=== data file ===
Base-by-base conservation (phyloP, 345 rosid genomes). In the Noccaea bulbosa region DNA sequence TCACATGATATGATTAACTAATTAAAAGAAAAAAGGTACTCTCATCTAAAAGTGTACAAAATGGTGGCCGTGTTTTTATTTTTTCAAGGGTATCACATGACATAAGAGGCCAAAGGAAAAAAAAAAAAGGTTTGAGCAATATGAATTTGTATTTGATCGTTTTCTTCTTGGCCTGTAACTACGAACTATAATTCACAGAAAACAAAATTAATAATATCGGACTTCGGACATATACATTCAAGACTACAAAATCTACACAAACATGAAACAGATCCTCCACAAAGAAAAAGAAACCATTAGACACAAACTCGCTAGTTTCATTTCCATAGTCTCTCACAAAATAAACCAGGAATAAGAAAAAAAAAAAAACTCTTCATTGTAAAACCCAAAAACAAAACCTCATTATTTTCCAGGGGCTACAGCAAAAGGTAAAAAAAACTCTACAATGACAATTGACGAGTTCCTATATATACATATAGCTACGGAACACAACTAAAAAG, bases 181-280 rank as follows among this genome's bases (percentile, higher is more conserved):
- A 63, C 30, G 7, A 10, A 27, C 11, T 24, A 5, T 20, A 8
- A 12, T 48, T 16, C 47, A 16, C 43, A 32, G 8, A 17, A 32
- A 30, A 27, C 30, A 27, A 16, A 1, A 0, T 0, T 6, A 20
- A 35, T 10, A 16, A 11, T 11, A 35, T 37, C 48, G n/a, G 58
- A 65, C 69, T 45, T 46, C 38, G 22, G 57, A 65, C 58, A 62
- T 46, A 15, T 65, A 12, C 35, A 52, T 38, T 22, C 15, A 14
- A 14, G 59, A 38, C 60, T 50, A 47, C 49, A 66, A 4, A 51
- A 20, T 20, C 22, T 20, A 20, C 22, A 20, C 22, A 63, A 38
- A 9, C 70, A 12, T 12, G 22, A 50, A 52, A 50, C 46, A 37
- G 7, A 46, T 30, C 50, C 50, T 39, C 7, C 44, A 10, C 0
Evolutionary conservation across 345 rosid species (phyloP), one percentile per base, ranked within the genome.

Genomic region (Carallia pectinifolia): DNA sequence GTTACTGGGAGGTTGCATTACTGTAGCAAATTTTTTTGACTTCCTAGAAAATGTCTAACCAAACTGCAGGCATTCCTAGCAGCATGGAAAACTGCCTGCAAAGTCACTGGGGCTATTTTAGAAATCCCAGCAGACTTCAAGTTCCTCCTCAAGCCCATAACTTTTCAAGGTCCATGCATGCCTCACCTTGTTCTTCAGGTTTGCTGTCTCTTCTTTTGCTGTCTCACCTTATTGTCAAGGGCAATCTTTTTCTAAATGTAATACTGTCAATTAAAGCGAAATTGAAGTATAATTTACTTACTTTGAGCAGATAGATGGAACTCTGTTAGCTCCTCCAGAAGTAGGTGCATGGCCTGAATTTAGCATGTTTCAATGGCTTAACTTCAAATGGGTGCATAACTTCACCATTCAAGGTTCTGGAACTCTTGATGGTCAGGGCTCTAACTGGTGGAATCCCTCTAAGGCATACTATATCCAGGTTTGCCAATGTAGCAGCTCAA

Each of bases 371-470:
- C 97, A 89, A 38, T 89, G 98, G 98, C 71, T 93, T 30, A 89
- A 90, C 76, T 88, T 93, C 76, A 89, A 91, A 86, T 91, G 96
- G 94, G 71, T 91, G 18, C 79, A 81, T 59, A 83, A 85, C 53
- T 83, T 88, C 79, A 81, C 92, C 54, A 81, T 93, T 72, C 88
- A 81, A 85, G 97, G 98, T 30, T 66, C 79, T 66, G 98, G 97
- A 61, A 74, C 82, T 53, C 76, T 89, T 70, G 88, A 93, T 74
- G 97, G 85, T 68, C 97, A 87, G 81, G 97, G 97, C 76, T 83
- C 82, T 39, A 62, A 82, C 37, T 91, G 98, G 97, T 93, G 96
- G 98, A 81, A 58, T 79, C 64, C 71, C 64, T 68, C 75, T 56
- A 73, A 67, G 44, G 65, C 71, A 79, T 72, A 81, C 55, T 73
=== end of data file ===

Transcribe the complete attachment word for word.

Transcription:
Base-by-base conservation (phyloP, 345 rosid genomes). In the Noccaea bulbosa region DNA sequence TCACATGATATGATTAACTAATTAAAAGAAAAAAGGTACTCTCATCTAAAAGTGTACAAAATGGTGGCCGTGTTTTTATTTTTTCAAGGGTATCACATGACATAAGAGGCCAAAGGAAAAAAAAAAAAGGTTTGAGCAATATGAATTTGTATTTGATCGTTTTCTTCTTGGCCTGTAACTACGAACTATAATTCACAGAAAACAAAATTAATAATATCGGACTTCGGACATATACATTCAAGACTACAAAATCTACACAAACATGAAACAGATCCTCCACAAAGAAAAAGAAACCATTAGACACAAACTCGCTAGTTTCATTTCCATAGTCTCTCACAAAATAAACCAGGAATAAGAAAAAAAAAAAAACTCTTCATTGTAAAACCCAAAAACAAAACCTCATTATTTTCCAGGGGCTACAGCAAAAGGTAAAAAAAACTCTACAATGACAATTGACGAGTTCCTATATATACATATAGCTACGGAACACAACTAAAAAG, bases 181-280 rank as follows among this genome's bases (percentile, higher is more conserved):
- A 63, C 30, G 7, A 10, A 27, C 11, T 24, A 5, T 20, A 8
- A 12, T 48, T 16, C 47, A 16, C 43, A 32, G 8, A 17, A 32
- A 30, A 27, C 30, A 27, A 16, A 1, A 0, T 0, T 6, A 20
- A 35, T 10, A 16, A 11, T 11, A 35, T 37, C 48, G n/a, G 58
- A 65, C 69, T 45, T 46, C 38, G 22, G 57, A 65, C 58, A 62
- T 46, A 15, T 65, A 12, C 35, A 52, T 38, T 22, C 15, A 14
- A 14, G 59, A 38, C 60, T 50, A 47, C 49, A 66, A 4, A 51
- A 20, T 20, C 22, T 20, A 20, C 22, A 20, C 22, A 63, A 38
- A 9, C 70, A 12, T 12, G 22, A 50, A 52, A 50, C 46, A 37
- G 7, A 46, T 30, C 50, C 50, T 39, C 7, C 44, A 10, C 0
Evolutionary conservation across 345 rosid species (phyloP), one percentile per base, ranked within the genome.

Genomic region (Carallia pectinifolia): DNA sequence GTTACTGGGAGGTTGCATTACTGTAGCAAATTTTTTTGACTTCCTAGAAAATGTCTAACCAAACTGCAGGCATTCCTAGCAGCATGGAAAACTGCCTGCAAAGTCACTGGGGCTATTTTAGAAATCCCAGCAGACTTCAAGTTCCTCCTCAAGCCCATAACTTTTCAAGGTCCATGCATGCCTCACCTTGTTCTTCAGGTTTGCTGTCTCTTCTTTTGCTGTCTCACCTTATTGTCAAGGGCAATCTTTTTCTAAATGTAATACTGTCAATTAAAGCGAAATTGAAGTATAATTTACTTACTTTGAGCAGATAGATGGAACTCTGTTAGCTCCTCCAGAAGTAGGTGCATGGCCTGAATTTAGCATGTTTCAATGGCTTAACTTCAAATGGGTGCATAACTTCACCATTCAAGGTTCTGGAACTCTTGATGGTCAGGGCTCTAACTGGTGGAATCCCTCTAAGGCATACTATATCCAGGTTTGCCAATGTAGCAGCTCAA

Each of bases 371-470:
- C 97, A 89, A 38, T 89, G 98, G 98, C 71, T 93, T 30, A 89
- A 90, C 76, T 88, T 93, C 76, A 89, A 91, A 86, T 91, G 96
- G 94, G 71, T 91, G 18, C 79, A 81, T 59, A 83, A 85, C 53
- T 83, T 88, C 79, A 81, C 92, C 54, A 81, T 93, T 72, C 88
- A 81, A 85, G 97, G 98, T 30, T 66, C 79, T 66, G 98, G 97
- A 61, A 74, C 82, T 53, C 76, T 89, T 70, G 88, A 93, T 74
- G 97, G 85, T 68, C 97, A 87, G 81, G 97, G 97, C 76, T 83
- C 82, T 39, A 62, A 82, C 37, T 91, G 98, G 97, T 93, G 96
- G 98, A 81, A 58, T 79, C 64, C 71, C 64, T 68, C 75, T 56
- A 73, A 67, G 44, G 65, C 71, A 79, T 72, A 81, C 55, T 73